Cultural Encounters: A Journal For The Theology Of Culture Volume 11 Number 2 (Summer 2016) - Page 10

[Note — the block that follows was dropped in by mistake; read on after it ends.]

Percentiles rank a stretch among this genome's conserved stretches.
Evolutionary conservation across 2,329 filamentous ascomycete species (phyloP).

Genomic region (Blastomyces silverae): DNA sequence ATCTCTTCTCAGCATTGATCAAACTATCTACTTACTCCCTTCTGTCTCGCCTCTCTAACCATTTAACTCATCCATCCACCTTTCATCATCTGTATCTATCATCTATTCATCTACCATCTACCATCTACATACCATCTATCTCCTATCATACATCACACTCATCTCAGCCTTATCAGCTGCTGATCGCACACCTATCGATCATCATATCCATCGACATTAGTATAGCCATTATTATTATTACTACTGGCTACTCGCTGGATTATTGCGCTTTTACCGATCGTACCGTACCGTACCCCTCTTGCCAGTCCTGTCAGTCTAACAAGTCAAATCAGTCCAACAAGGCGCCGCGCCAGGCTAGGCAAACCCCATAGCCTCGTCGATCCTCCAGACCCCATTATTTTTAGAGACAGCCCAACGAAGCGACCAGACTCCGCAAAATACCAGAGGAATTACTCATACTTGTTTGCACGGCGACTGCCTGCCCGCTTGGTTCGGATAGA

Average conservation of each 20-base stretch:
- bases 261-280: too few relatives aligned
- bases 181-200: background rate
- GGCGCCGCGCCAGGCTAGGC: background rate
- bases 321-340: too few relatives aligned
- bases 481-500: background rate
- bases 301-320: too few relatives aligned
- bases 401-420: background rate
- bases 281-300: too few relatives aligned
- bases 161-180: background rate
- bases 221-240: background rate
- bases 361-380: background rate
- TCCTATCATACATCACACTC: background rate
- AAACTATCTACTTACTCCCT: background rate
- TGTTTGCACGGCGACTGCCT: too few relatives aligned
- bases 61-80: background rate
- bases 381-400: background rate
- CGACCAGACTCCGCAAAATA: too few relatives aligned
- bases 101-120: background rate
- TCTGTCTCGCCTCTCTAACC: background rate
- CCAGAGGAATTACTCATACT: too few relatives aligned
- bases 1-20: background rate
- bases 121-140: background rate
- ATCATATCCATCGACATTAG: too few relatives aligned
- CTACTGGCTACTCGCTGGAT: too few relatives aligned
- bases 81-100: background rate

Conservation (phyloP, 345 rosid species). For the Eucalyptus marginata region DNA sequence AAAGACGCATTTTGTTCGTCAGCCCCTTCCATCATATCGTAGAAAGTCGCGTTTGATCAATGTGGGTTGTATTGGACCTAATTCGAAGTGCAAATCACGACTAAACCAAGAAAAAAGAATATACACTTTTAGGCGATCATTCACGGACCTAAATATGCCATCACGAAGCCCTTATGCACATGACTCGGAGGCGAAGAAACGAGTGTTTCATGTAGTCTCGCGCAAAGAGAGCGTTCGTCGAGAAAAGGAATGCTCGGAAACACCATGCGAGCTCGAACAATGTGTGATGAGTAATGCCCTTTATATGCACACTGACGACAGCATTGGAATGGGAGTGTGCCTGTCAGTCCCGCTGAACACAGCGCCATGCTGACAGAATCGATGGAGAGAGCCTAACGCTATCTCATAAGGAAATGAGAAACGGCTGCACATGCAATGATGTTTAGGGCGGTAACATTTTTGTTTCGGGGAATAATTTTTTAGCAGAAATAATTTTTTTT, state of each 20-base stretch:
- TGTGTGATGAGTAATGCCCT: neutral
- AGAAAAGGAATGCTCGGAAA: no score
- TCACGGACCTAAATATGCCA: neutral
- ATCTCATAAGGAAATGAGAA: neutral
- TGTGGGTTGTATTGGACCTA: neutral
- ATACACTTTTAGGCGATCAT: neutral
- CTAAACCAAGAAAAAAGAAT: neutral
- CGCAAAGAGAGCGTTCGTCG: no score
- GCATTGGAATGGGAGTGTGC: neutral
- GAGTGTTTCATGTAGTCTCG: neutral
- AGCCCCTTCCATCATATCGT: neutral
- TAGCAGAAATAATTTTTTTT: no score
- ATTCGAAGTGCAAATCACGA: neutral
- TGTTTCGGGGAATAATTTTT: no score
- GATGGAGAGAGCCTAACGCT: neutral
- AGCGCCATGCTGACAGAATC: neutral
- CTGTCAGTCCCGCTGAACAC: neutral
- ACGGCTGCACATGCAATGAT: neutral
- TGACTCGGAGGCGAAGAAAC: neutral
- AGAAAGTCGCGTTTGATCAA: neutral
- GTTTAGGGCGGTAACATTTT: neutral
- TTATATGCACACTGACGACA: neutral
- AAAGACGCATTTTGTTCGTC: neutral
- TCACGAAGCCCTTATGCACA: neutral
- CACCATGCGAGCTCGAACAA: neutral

LET THE FOOD FIGHT BEGIN! - Metzger creation.6 Jesus perfects the fruit of the earth—the bread and wine—as the Lamb of God who takes away the sins of the world and makes all things new. It is not simply early church theologians who understood the interconnection of all life, including the relation of spirituality and food. One of our students, Garrett Ka’ili Wells Jr., reflected upon the Hawaiian notion of pono— righteousness and justice involving land—in response to a blog post of mine on the subject of food: The main idea behind a pono relationship with the land is that it gives back what we give it. If overwork it, give it bad nutrients, or otherwise irresponsibly tend to it (or neglect it altogether), then it literally gives us back the fruits of our labors. Talk about the good of the land and sea are understood to be not just for the land, but for the good of people and God, and the relationships between each. To deny the interconnected nature of these three things is to deny the very thing that can help all who are affected by things like swollen nutritious food prices, cheaper and accessible fast food, accessibility of food to the marginalized, GMO’s, etc.7 There’s so much that we modern, “civilized” people have to learn from native Hawaiians as they think through this concept of pono—of righteousness and justice in the land. We must account for their wisdom, as well as the wisdom of the ancient Scriptures and pre-modern theologians, if we are to move beyond barbaric perspectives and practices of production and consumption today. In closing, I would draw attention to St. Augustine who claimed that we become what we consume. No doubt, this is true no matter what we eat. If we devour junk food on a regular basis, our bodies will turn to junk, as the film Super Size Me: A Film of Epic Portions illustrates. The same is the case of healthy food. St. Augustine was referring specifically to the Eucharist. We become Christ’s body, if we consume the bread and wine of the Eucharist in a worthy manner, no matter our view of the sacrament or ordinance of 6. Saint Irenaeus of Lyons, Against Heresies, ed. Alexander Roberts, et al. (Ex Fontibus Company, 2012), bk. IV, chap. 18. 7. See the full comment of Garrett Ka’ili Wells Jr. in response to Paul Louis Metzger, “Food Fight: A Civil Dialogue over Our Daily Bread,” Uncommon God, Common Good (blog), at the following link: 7